Sound Artist Amie Slavin has been creating the installation, Other Ranks, for the past four years. She tells us about her journey; travelling to Army camps to record soldiers’ stories, witnessing a mocked-up Afghan war zone and trying to instigate a good old dressing-down.
Other Ranks owes its existence to many contributors and friends. A project of this scale and scope requires a lot of research and preparation. The bulk of the work, in terms of the time it has taken, has been spent in pursuing every sound, every voice, every piece of proffered advice or wisdom and seizing ruthlessly on anyone not quick enough to stay out of reach!
I’ve been on three different Army camps and visited a TA veterans’ group. I’ve recorded in the street, in fields, backrooms and a mocked-up Afghan Forward Operating Base.
At the beginning, notwithstanding meticulous and painstaking planning, there’s little predicting the sounds that’ll make it into the studio. I roughed out lists of questions for interviewees and plans for sounds. In the event, though, people say what they want to say and the best conversations are those where I’ve facilitated the participant to lead me in his chosen direction. Some guys will talk about almost anything and are eager to do so. Others are wary of speaking out of turn or of causing me distress with what they say. For example, I spent some considerable time and effort attempting to find and persuade someone to give me a good old-fashioned Army dressing-down. I wanted to show how the rigorous standards of behaviour and training are applied to the soldier on the ground. Two chaps very kindly had a crack at it for me but one eventually admitted it was just impossibly difficult to stand in front of a female civilian (my gender was more inhibiting than my disability they told me, to my delight) and deliver a proper telling-off. Both spoke to me in gently firm and moderate language about my slipshod turnout on parade or my drunken behaviour off camp (how did they know?)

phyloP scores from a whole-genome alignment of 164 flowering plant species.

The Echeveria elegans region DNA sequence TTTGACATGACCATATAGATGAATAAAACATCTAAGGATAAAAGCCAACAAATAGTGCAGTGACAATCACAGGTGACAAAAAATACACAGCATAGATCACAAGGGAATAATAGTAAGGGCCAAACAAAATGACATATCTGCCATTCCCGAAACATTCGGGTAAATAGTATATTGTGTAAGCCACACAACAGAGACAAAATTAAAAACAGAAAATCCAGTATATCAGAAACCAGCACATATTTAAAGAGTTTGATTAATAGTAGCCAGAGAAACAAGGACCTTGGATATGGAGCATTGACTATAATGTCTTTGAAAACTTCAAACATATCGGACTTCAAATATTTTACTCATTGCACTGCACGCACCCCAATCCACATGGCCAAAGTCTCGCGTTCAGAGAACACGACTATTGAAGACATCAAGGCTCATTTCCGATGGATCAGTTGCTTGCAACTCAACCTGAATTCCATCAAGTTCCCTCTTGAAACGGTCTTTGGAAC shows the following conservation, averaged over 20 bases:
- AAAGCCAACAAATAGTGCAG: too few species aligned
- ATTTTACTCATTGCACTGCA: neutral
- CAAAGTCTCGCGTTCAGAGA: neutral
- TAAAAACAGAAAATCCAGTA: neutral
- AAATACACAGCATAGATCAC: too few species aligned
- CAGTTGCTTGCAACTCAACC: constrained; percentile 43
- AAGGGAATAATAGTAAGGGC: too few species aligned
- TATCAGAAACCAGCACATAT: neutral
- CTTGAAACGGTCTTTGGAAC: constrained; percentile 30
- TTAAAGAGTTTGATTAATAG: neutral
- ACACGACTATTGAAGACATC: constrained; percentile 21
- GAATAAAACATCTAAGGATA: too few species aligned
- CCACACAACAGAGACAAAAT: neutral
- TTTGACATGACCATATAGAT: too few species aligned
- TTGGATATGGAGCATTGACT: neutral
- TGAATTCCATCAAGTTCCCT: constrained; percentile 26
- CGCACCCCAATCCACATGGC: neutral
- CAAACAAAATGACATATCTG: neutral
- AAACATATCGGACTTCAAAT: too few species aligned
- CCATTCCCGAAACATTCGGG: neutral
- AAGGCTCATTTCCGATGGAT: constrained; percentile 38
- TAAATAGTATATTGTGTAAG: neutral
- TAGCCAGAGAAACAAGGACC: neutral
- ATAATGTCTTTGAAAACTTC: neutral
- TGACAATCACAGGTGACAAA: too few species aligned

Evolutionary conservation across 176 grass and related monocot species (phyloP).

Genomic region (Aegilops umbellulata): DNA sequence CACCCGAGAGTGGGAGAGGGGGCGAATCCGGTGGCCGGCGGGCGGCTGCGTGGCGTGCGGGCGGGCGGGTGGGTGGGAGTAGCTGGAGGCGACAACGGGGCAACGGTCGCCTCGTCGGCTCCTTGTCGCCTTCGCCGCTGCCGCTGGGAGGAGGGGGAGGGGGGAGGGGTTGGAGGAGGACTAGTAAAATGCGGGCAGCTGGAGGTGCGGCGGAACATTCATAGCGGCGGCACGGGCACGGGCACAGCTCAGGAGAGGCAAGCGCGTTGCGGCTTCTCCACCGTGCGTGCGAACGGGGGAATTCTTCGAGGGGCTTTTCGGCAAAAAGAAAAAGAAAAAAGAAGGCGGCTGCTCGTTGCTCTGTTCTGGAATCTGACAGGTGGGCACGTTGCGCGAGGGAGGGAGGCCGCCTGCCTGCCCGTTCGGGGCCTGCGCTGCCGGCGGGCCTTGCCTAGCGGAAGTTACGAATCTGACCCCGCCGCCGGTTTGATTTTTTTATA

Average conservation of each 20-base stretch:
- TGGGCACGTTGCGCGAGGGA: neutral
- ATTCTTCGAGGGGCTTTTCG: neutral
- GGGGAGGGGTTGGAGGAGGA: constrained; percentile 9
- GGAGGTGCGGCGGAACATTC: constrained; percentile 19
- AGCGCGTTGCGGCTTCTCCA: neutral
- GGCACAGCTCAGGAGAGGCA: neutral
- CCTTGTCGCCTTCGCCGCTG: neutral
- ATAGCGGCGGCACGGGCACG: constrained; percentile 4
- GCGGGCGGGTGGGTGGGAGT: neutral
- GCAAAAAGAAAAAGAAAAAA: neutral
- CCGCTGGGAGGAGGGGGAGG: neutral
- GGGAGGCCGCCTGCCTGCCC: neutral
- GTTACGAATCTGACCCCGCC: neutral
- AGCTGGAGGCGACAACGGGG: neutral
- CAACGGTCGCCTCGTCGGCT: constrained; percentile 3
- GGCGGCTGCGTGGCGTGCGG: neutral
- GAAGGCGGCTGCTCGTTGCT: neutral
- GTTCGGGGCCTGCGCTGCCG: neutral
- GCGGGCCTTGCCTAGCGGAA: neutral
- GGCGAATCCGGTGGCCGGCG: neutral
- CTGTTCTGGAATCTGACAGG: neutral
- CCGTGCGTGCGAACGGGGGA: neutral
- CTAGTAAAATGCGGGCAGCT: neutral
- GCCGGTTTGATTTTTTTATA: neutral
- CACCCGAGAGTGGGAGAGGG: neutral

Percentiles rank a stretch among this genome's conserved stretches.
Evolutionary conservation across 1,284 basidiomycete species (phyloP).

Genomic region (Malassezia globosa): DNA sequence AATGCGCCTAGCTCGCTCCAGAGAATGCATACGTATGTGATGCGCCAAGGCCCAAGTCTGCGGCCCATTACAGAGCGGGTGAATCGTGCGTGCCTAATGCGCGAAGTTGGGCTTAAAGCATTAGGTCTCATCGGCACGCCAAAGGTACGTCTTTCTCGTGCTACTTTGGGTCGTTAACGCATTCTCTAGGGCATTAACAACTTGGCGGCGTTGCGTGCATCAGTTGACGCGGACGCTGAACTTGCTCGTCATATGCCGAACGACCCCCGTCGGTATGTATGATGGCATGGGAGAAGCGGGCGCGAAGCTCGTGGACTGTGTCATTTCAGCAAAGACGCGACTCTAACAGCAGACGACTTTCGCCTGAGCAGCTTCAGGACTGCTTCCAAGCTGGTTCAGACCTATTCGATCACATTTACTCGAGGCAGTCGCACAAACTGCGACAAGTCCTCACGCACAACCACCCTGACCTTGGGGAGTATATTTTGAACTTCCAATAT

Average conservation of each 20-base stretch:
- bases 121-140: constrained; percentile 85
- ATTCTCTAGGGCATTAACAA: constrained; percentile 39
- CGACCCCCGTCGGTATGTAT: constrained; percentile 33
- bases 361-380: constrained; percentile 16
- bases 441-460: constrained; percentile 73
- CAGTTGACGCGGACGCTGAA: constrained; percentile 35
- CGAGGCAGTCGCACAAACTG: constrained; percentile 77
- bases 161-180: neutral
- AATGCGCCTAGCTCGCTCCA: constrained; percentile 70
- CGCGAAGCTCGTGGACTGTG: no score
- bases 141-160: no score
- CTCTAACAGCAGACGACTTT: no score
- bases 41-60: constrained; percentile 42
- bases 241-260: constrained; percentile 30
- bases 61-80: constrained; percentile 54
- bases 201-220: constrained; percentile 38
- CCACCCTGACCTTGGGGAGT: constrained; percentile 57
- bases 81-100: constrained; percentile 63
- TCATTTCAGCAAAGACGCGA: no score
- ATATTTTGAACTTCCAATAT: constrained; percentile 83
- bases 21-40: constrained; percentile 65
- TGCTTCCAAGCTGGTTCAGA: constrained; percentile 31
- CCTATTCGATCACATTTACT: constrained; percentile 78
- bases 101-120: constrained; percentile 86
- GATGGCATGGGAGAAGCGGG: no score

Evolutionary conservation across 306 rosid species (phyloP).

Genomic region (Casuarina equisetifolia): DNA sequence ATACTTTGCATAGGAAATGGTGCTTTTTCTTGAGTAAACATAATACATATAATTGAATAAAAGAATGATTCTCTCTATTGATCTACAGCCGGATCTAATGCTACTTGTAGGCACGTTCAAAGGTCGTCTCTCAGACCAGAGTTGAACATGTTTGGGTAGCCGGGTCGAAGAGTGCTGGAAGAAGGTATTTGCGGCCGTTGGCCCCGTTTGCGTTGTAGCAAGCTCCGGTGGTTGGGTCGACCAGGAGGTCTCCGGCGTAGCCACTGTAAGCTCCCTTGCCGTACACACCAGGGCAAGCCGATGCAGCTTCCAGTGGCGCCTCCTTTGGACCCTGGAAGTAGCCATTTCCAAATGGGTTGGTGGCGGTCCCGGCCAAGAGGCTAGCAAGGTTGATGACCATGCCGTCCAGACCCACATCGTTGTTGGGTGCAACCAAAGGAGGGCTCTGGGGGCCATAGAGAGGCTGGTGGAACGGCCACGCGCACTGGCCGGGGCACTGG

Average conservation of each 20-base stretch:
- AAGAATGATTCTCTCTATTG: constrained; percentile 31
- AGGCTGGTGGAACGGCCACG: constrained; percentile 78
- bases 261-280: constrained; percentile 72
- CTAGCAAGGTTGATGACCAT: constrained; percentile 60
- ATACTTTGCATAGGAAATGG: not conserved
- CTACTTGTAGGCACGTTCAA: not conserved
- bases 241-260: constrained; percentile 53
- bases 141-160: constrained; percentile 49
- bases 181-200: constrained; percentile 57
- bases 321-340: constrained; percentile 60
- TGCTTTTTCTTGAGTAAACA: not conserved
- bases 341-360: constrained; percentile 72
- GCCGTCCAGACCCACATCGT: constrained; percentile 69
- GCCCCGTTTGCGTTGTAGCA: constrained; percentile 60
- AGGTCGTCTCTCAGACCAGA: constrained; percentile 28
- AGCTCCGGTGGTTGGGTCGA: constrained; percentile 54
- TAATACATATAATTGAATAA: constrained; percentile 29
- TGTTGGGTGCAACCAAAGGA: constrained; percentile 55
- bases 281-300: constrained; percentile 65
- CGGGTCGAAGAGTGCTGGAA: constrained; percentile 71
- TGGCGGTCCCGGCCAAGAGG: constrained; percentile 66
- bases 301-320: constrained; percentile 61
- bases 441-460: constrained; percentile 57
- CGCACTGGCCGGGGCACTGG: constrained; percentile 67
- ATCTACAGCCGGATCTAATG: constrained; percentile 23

Upshot was I had to rethink the inclusion of a dressing-down, whereas a thoroughly slick and fluent explanation of the history of the Drill Parade flowed onto tape without hesitation or preparation. I couldn’t have guessed that this would be the case. Planning a production of this nature is a deeply imprecise science. This is, of course, one of the greatest joys of it.
Other Ranks, opens in the War Gallery at Royal Armouries Museum in Leeds today (1 November) and runs until March 31, 2013.
Blogger: Amie Slavin